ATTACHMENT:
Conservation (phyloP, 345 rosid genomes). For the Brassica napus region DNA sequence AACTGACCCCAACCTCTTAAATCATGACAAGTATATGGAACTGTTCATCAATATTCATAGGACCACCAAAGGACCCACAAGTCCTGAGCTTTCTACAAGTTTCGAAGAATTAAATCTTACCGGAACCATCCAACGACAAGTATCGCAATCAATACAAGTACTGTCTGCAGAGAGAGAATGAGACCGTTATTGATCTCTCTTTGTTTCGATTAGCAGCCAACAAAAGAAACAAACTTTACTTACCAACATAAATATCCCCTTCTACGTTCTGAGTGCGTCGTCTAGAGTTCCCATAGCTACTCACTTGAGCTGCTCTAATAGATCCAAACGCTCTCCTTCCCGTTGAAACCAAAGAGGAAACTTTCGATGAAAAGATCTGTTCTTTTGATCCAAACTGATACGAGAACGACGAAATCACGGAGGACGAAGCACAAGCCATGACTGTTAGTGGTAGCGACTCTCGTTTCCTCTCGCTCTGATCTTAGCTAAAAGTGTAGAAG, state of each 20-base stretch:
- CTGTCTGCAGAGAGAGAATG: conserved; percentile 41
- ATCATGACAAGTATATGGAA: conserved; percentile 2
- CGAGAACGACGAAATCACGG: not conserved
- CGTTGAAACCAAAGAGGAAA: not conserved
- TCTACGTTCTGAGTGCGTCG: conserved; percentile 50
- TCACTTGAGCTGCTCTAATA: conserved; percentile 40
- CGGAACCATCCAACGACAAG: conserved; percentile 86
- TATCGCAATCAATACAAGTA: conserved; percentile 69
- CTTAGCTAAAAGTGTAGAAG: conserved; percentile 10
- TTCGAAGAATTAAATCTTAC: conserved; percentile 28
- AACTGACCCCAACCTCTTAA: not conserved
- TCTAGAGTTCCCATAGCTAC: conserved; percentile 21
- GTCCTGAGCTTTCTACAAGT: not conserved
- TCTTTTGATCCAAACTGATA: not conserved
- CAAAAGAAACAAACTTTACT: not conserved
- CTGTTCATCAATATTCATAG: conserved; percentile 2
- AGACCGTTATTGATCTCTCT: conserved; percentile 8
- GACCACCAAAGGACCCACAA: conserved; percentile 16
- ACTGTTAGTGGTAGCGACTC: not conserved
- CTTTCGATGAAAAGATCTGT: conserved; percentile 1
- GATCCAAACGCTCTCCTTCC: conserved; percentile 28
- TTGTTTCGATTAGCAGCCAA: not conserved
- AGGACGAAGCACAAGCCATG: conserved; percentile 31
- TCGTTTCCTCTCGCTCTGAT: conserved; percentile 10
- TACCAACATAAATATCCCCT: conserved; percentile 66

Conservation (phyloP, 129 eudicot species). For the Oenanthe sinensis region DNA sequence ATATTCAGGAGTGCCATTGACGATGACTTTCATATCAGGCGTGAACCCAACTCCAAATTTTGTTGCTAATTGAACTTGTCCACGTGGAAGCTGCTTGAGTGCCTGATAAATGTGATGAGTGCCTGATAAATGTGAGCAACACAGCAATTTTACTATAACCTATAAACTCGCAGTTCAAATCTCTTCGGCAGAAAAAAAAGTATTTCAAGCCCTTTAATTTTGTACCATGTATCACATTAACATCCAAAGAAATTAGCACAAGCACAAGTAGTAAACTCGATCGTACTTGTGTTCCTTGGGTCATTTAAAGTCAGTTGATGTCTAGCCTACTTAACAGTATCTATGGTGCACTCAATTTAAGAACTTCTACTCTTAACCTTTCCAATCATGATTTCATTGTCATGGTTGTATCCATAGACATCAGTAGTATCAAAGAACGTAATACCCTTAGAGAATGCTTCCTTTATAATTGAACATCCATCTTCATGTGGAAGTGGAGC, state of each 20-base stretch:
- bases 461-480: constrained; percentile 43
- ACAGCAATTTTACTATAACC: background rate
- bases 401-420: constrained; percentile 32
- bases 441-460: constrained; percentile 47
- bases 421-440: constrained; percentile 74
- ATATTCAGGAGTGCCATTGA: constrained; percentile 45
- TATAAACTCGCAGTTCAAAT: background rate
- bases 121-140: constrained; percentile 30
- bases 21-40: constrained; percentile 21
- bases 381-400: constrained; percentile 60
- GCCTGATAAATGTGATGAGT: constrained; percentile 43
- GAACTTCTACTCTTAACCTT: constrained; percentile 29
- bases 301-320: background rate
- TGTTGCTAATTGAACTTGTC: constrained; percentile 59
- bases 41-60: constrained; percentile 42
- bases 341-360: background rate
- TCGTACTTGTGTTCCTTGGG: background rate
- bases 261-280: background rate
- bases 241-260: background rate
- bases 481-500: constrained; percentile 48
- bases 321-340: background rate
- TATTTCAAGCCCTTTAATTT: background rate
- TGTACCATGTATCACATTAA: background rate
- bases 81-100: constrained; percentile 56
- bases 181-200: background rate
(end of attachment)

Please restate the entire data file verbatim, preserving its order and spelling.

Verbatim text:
Conservation (phyloP, 345 rosid genomes). For the Brassica napus region DNA sequence AACTGACCCCAACCTCTTAAATCATGACAAGTATATGGAACTGTTCATCAATATTCATAGGACCACCAAAGGACCCACAAGTCCTGAGCTTTCTACAAGTTTCGAAGAATTAAATCTTACCGGAACCATCCAACGACAAGTATCGCAATCAATACAAGTACTGTCTGCAGAGAGAGAATGAGACCGTTATTGATCTCTCTTTGTTTCGATTAGCAGCCAACAAAAGAAACAAACTTTACTTACCAACATAAATATCCCCTTCTACGTTCTGAGTGCGTCGTCTAGAGTTCCCATAGCTACTCACTTGAGCTGCTCTAATAGATCCAAACGCTCTCCTTCCCGTTGAAACCAAAGAGGAAACTTTCGATGAAAAGATCTGTTCTTTTGATCCAAACTGATACGAGAACGACGAAATCACGGAGGACGAAGCACAAGCCATGACTGTTAGTGGTAGCGACTCTCGTTTCCTCTCGCTCTGATCTTAGCTAAAAGTGTAGAAG, state of each 20-base stretch:
- CTGTCTGCAGAGAGAGAATG: conserved; percentile 41
- ATCATGACAAGTATATGGAA: conserved; percentile 2
- CGAGAACGACGAAATCACGG: not conserved
- CGTTGAAACCAAAGAGGAAA: not conserved
- TCTACGTTCTGAGTGCGTCG: conserved; percentile 50
- TCACTTGAGCTGCTCTAATA: conserved; percentile 40
- CGGAACCATCCAACGACAAG: conserved; percentile 86
- TATCGCAATCAATACAAGTA: conserved; percentile 69
- CTTAGCTAAAAGTGTAGAAG: conserved; percentile 10
- TTCGAAGAATTAAATCTTAC: conserved; percentile 28
- AACTGACCCCAACCTCTTAA: not conserved
- TCTAGAGTTCCCATAGCTAC: conserved; percentile 21
- GTCCTGAGCTTTCTACAAGT: not conserved
- TCTTTTGATCCAAACTGATA: not conserved
- CAAAAGAAACAAACTTTACT: not conserved
- CTGTTCATCAATATTCATAG: conserved; percentile 2
- AGACCGTTATTGATCTCTCT: conserved; percentile 8
- GACCACCAAAGGACCCACAA: conserved; percentile 16
- ACTGTTAGTGGTAGCGACTC: not conserved
- CTTTCGATGAAAAGATCTGT: conserved; percentile 1
- GATCCAAACGCTCTCCTTCC: conserved; percentile 28
- TTGTTTCGATTAGCAGCCAA: not conserved
- AGGACGAAGCACAAGCCATG: conserved; percentile 31
- TCGTTTCCTCTCGCTCTGAT: conserved; percentile 10
- TACCAACATAAATATCCCCT: conserved; percentile 66

Conservation (phyloP, 129 eudicot species). For the Oenanthe sinensis region DNA sequence ATATTCAGGAGTGCCATTGACGATGACTTTCATATCAGGCGTGAACCCAACTCCAAATTTTGTTGCTAATTGAACTTGTCCACGTGGAAGCTGCTTGAGTGCCTGATAAATGTGATGAGTGCCTGATAAATGTGAGCAACACAGCAATTTTACTATAACCTATAAACTCGCAGTTCAAATCTCTTCGGCAGAAAAAAAAGTATTTCAAGCCCTTTAATTTTGTACCATGTATCACATTAACATCCAAAGAAATTAGCACAAGCACAAGTAGTAAACTCGATCGTACTTGTGTTCCTTGGGTCATTTAAAGTCAGTTGATGTCTAGCCTACTTAACAGTATCTATGGTGCACTCAATTTAAGAACTTCTACTCTTAACCTTTCCAATCATGATTTCATTGTCATGGTTGTATCCATAGACATCAGTAGTATCAAAGAACGTAATACCCTTAGAGAATGCTTCCTTTATAATTGAACATCCATCTTCATGTGGAAGTGGAGC, state of each 20-base stretch:
- bases 461-480: constrained; percentile 43
- ACAGCAATTTTACTATAACC: background rate
- bases 401-420: constrained; percentile 32
- bases 441-460: constrained; percentile 47
- bases 421-440: constrained; percentile 74
- ATATTCAGGAGTGCCATTGA: constrained; percentile 45
- TATAAACTCGCAGTTCAAAT: background rate
- bases 121-140: constrained; percentile 30
- bases 21-40: constrained; percentile 21
- bases 381-400: constrained; percentile 60
- GCCTGATAAATGTGATGAGT: constrained; percentile 43
- GAACTTCTACTCTTAACCTT: constrained; percentile 29
- bases 301-320: background rate
- TGTTGCTAATTGAACTTGTC: constrained; percentile 59
- bases 41-60: constrained; percentile 42
- bases 341-360: background rate
- TCGTACTTGTGTTCCTTGGG: background rate
- bases 261-280: background rate
- bases 241-260: background rate
- bases 481-500: constrained; percentile 48
- bases 321-340: background rate
- TATTTCAAGCCCTTTAATTT: background rate
- TGTACCATGTATCACATTAA: background rate
- bases 81-100: constrained; percentile 56
- bases 181-200: background rate